San Francisco is currently studying a congestion pricing plan which could generate $35 to $65 million annually and reduce transportation-related greenhouse gases by 15 percent.
Such a system would impose a toll on downtown drivers. Proceeds from the toll would most likely be reinvested directly into comprehensive transportation improvements for public transit users, drivers, bikers and pedestrians in and around San Francisco.
The toll system would follow the successful plans used in such cities as London, Stockholm, Singapore and Rome.
Funded by a $1 million study grant from the Federal Highway Administration, the study will assess whether implementing such a toll in San Francisco is both technically and economically feasible.
As the second most congested region in the nation, Bay Area businesses sacrificed over $2 billion to congestion in 2005, while transportation remains responsible for almost half of the greenhouse emissions in San Francisco, said Zabe Bent, the San Francisco County Transportation Authority’s principal planner.
In fact, Bay Area commuters account for 4.6 million daily trips to, from and within San Francisco, about half of which are made by regional travelers, according to 2006 SFCTA figures.
“This is something we need to think about today in the middle of warnings of a recession,” said executive director of the SFCTA José Luis Moscovich. “When we come out of it we will have the [transportation] problem upon us and if we do not have some idea of how to solve it, it will be too late to deal with it then.”
Last week’s presentation to the SFCTA board of directors discussed some specific options for the congestion pricing plan, including fair toll boundaries, prices and times.
For example, low-income families, commercial fleets and residents who live in toll zones may receive discounts or exemptions, while tolls would more than likely be implemented only during peak weekday hours.
Payment schemes would most likely rely on a system of cameras that would photograph car license plates and bill drivers, instead of using unsightly and inefficient tollbooths.
Another payment option is the automated FasTrak system, which many California residents already use. Similar to the London system, drivers would also be able to pay several ways, including phone, e-mail, text message or at retail outlets around town.
While exact costs for commuters remain uncertain, price is estimated at $3 each way from 6 to 9 a.m. and 3 to 7 p.m. Those not driving during peak hours would not be charged.
A final, optimized report will be made in February 2009.
Opposition to the congestion pricing plan claim traffic should be addressed at a regional level, including measures such as the existing 25 percent parking tax placed on commuter parking in San Francisco.
Currently 60 percent of the workforce downtown travels in something other than a single occupancy vehicle, while further taxing of a specific area downtown could lead to an economically and geographically fragmented San Francisco, said Rob Black, San Francisco Chamber of Commerce vice president of public policy in an e-mail.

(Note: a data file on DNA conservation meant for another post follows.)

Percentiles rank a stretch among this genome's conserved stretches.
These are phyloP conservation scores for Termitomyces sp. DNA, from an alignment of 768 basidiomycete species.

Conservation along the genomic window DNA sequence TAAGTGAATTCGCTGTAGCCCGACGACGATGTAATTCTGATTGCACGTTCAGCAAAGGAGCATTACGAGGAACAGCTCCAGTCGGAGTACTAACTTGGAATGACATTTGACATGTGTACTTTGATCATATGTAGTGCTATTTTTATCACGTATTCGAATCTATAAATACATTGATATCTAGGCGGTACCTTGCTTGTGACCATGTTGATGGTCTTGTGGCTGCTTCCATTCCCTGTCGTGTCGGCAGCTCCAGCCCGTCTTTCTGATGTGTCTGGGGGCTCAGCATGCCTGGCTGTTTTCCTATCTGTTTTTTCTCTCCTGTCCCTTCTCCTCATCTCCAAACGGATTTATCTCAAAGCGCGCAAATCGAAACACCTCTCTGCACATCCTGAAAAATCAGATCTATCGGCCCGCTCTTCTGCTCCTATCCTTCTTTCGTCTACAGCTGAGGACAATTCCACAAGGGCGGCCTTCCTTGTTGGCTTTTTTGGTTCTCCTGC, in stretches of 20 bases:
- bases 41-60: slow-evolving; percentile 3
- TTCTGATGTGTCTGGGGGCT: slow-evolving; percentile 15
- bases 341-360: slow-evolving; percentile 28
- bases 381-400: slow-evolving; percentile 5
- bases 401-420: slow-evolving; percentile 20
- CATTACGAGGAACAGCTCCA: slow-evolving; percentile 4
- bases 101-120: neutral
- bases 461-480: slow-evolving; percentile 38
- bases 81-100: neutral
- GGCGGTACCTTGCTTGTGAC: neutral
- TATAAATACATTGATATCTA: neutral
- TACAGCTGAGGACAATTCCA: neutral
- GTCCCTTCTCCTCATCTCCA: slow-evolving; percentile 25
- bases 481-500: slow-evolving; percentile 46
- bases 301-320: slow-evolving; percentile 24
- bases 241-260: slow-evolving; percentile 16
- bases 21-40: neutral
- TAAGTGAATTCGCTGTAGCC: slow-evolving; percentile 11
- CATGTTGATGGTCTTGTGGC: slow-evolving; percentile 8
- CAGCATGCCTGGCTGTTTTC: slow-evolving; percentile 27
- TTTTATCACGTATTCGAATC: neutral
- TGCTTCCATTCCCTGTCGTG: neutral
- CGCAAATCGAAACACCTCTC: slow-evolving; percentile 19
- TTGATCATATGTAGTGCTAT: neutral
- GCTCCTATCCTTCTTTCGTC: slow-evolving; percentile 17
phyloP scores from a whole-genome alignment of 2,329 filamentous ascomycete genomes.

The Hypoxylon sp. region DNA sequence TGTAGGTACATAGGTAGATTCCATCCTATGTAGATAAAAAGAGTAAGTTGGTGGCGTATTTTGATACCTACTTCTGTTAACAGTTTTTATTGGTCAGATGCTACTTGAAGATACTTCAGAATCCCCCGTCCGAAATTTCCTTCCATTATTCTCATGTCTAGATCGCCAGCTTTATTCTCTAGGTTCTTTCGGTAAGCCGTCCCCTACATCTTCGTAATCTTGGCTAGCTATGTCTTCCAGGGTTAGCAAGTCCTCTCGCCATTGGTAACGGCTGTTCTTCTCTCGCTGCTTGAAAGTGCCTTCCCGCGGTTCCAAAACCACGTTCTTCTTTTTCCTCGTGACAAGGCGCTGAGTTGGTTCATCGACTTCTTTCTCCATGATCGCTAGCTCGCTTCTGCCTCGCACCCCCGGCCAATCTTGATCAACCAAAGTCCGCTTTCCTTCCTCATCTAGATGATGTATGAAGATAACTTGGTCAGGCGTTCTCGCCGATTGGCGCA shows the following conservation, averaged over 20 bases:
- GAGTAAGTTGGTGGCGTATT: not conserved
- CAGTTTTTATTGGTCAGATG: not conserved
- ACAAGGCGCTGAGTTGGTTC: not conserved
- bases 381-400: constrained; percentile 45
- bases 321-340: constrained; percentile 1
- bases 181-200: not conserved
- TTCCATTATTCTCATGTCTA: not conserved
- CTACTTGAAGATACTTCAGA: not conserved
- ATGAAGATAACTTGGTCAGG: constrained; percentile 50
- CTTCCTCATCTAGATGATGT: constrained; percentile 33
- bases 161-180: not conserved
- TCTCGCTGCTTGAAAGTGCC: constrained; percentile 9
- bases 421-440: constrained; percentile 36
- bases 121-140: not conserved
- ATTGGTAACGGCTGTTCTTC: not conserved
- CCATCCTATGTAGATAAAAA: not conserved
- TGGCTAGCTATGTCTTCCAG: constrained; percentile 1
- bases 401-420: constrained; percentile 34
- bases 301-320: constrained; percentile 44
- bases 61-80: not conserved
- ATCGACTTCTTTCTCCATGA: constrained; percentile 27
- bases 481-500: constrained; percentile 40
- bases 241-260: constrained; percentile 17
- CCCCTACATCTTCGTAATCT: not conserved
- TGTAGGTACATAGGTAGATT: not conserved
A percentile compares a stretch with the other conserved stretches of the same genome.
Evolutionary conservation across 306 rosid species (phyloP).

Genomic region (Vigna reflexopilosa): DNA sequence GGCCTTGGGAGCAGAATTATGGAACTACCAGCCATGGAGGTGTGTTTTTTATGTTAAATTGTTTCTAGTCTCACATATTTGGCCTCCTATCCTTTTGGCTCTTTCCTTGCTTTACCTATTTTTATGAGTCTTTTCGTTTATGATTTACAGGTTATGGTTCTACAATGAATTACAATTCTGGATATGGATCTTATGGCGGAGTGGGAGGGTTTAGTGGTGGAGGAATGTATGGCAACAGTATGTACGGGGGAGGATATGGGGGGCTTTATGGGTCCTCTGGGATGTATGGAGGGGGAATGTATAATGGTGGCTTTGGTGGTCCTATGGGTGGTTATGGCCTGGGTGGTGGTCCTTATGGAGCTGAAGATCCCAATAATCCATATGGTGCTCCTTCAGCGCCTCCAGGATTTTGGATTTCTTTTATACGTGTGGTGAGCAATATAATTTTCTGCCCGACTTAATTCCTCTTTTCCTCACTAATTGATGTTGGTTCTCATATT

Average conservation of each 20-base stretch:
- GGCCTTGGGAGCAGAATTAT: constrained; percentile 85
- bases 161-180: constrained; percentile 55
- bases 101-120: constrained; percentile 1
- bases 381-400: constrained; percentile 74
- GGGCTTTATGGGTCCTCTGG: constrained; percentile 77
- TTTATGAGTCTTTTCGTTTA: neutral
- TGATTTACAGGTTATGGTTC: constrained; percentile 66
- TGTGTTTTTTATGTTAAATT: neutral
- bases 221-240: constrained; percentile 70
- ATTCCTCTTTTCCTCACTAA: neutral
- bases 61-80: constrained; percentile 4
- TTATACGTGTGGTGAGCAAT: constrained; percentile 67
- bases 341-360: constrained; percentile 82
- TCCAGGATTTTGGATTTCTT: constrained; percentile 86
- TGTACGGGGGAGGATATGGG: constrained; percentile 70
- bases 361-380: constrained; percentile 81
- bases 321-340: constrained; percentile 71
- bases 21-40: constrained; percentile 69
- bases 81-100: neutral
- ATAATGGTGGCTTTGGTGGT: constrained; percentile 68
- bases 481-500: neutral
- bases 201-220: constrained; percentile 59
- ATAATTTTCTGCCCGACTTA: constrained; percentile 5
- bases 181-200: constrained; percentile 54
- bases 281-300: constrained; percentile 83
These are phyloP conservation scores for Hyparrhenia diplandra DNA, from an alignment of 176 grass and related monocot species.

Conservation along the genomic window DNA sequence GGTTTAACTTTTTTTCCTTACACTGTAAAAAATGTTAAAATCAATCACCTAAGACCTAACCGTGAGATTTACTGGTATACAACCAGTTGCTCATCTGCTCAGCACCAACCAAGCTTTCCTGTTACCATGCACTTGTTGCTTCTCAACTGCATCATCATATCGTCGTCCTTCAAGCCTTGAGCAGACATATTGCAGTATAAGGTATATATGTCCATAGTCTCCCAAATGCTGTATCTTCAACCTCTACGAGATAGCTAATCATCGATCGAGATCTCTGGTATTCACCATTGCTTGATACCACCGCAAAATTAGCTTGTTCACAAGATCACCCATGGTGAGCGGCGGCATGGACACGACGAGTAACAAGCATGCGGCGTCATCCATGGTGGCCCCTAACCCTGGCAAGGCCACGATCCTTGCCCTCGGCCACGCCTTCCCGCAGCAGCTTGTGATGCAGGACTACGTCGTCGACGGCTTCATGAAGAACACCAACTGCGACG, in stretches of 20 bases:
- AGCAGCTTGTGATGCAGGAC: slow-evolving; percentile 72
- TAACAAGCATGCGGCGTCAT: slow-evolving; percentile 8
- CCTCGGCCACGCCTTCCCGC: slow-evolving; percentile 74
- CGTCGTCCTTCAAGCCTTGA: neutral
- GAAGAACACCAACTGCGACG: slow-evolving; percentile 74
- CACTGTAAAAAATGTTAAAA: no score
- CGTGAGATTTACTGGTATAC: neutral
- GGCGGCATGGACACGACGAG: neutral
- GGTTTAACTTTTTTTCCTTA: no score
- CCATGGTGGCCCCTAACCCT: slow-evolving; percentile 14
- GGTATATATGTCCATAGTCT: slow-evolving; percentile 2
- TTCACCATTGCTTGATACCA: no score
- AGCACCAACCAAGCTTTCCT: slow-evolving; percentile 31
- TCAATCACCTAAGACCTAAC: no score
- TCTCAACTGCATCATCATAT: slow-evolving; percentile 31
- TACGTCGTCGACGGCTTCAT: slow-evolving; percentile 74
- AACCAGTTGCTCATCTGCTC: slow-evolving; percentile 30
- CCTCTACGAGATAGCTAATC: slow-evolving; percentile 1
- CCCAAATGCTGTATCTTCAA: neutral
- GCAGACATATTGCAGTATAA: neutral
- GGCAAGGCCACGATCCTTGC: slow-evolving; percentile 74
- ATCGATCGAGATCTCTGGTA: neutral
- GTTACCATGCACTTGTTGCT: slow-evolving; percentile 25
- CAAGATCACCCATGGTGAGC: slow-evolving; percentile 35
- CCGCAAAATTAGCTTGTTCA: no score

“The best way to reduce congestion in the Bay Area, as well as San Francisco, would be to charge for parking in these suburban malls and office parks,” he said. “We are concerned that a congestion pricing model will be expensive to implement and manage, and bring with it many consequences and market distortions.”
San Francisco already has one of the highest parking tax rates in the country, second only to Philadelphia, said Ken Cleaveland, director of government and public affairs for the Building Owners and Managers Association of San Francisco.
“The impact of charging drivers to enter San Francisco would have an immediate and negative effect on San Francisco businesses,” he said.
If the toll were implemented, a vast majority of shoppers would opt to shop elsewhere due to the nuisance of public transportation, Cleaveland said.
“We need to reduce our costs of coming into San Francisco, not increase them,” he said. “With better citywide traffic management and education programs, coupled with much higher fines for breaking traffic rules, we would radically reduce or eliminate our traffic congestion problem and its concomitant air pollution without the need for such a civic disincentive.”
Yet with 25-year projections set at 150,000 for new residents and 230,000 for new jobs in San Francisco, increased efficiency and availability of public transit made possible by toll revenues could ease out-of-pocket fuel expenses for daily commuters as gasoline prices continue to increase.
Added benefits are a safer, quieter and more easily reachable downtown for residents, pedestrians and bikers.
The congestion pricing plan is founded upon reports coming from cities where similar programs have already been implemented, where an enhancement of the business environment occurs parallel to the decongestion of a city, said SFCTA Authority Board chair Jake McGoldrick.
“We have models around the world where we see that this is actually saving the congested urban core areas of many cities around the world, as opposed to their dying off,” he said. “That’s what this program is all about. It’s actually enhancing all the aspects of life in urban areas, including the business and commercial interests,”
Although businesses have fears about the plan, McGoldrick said he thinks the program would benefit the city as a whole.
More information is available at sfmobility.org.
AARON BRUNER can be reached at email@example.com.